PAUL BUCHHEIT FOR BUZZFLASH AT TRUTHOUT
Funny, in a sad sort of way.
The Wall Street Journal (WSJ) gets respect from the mainstream because it speaks for the money interests. To many of those outside its golden circle, the commentary of its writers is generally suspect, occasionally frightening, and often unintentionally humorous.
Delusion: Middle-class Americans have more buying power than ever before.
WSJ compares the present day to the 1950s, ignoring changes in education costs, health care expenses, debt repayment and financial fees. The Journal built on the delusion by printing the insensitive headline What Recession? and by counseling its readers, Don't be alarmed by high rates of "economic insecurity."
The Journal's "prosperity for all" fantasy includes their assurance that cutbacks in food stamps don't hurt children, even though in real life almost half of food stamp recipients are children.
MARK KARLIN, EDITOR OF BUZZFLASH AT TRUTHOUT
Despite reassurances from the White House about the economy picking up, a recent survey by the Federal Reserve reveals a far bleaker perception among US wage earners.
According to Reuters, a Federal Reserve study released on August 7 found most of the 99% pessimistic about their personal income status and economic condition:
In its first large-scale study of household finances, the U.S. central bank uncovered lingering effects of the sharpest economic downturn since the Great Depression, with 42 percent of respondents saying they had delayed major purchases and 18 percent saying they put off a major life decision, including buying a home or getting married, due to the crisis.
Thirty-six percent said they now planned to retire later, according to the online survey.
In a finding that could figure into the Fed's monetary policy debate, three-fourths of households said they expected their incomes to be the same or lower over the next year.
Maybe this is a surprise to the Federal Reserve, but BuzzFlash and Truthout have been reporting for years on the decline in wages relative to inflation. This is due to many factors, but much of it began with Reaganomics and the transfer of income and assets from working Americans to the wealthy. This has gone on through various congressionally sanctioned laws - including grossly excessive tax cuts for the rich - that restructured the economic distribution of the nation's income.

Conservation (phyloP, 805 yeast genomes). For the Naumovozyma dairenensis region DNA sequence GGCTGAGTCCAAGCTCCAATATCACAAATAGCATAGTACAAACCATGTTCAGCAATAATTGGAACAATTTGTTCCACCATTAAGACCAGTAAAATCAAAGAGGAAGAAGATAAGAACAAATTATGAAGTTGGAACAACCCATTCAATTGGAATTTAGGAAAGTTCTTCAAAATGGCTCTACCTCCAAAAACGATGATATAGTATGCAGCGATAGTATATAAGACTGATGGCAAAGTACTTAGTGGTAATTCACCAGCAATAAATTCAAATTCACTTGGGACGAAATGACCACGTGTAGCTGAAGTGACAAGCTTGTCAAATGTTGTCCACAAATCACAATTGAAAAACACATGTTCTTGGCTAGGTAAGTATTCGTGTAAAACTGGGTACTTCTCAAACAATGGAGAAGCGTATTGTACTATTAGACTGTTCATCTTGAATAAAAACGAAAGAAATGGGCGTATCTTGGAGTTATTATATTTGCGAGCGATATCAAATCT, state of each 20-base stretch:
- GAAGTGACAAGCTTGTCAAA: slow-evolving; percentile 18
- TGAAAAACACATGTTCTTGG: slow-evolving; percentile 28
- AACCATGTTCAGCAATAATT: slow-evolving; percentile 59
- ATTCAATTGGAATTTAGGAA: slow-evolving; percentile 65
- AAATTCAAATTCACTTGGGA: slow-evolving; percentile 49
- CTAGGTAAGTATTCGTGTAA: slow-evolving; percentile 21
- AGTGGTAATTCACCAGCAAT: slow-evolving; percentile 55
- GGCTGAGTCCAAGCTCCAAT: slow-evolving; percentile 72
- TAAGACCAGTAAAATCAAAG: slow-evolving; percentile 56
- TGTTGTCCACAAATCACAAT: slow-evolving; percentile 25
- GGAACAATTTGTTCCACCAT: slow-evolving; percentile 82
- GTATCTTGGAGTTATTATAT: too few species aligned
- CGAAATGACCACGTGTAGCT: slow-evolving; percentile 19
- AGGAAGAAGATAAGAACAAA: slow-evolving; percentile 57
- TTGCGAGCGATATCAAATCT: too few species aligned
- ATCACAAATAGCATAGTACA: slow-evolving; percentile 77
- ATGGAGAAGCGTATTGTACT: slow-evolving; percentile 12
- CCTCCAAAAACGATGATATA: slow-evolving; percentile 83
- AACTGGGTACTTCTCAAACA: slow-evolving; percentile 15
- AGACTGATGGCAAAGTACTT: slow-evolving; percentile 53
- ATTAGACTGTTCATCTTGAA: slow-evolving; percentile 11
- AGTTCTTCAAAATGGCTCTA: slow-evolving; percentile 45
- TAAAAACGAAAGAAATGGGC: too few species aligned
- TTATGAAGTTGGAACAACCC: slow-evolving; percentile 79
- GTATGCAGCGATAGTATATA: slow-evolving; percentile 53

RON SCHALOW FOR BUZZFLASH AT TRUTHOUT
In a February 24, 2014, article, Think Progress said "Bakken shale crude oil is also the most explosive compared to oil from 86 other locations worldwide."
North Dakota leaders need to take immediate responsibility for the Bakken crude oil train explosions, and require producers to remove all explosive natural gas liquids (NGL's) from Bakken crude before shipping.
The Dot-111 tanker car is not suited for hauling watered down skim milk. It should go, but it is not the main reason for the violent and deadly explosions that have occurred over a 10 month period, from July 2013 to April 2014. The newer 1242 model cracked open during the Lynchburg, VA, derailment going 24 mph.
And, there can never be enough inspections and upgrades of the railroad tracks, and oversight of train movements, but we've been trying to keep trains on the tracks in this country for nearly 200 years, and there were still 1,260 derailments in the U.S. in 2013. Everything helps, but trains will continue to derail.
The explosions - the 300 foot fireballs, walls of fire, incinerated buildings, vaporized humans, fouled water, and poisoned soil - are primarily due to one simple fact, and it has to stop.
ROBERT C. KOEHLER FOR BUZZFLASH AT TRUTHOUT
Before nuclear weapons, after nuclear weapons . . .
"The latter era, of course," writes Noam Chomsky, "opened on August 6, 1945, the first day of the countdown to what may be the inglorious end of this strange species, which attained the intelligence to discover the effective means to destroy itself, but — so the evidence suggests — not the moral and intellectual capacity to control its worst instincts."
We're not even close. Or so it seems on a bad day. "Why are we violent but not illiterate?" asked columnist Colman McCarthy. Well, for one thing, we don't wrap illiteracy in a shroud of glory and call it war or self-defense or national security; nor have we developed a multi-trillion-dollar industry called the Illiteracy Industrial Complex (or maybe we have, and call it television). In any case, the human race has a demonstrated ability to pull itself out of an instinct-driven existence — but now finds itself at a suicidal impasse, unable, or uncertain how, to commit to taking the next step upwards, beyond violent conflict resolution and the mentality of "us vs. them," and into a fuller connection with the universe.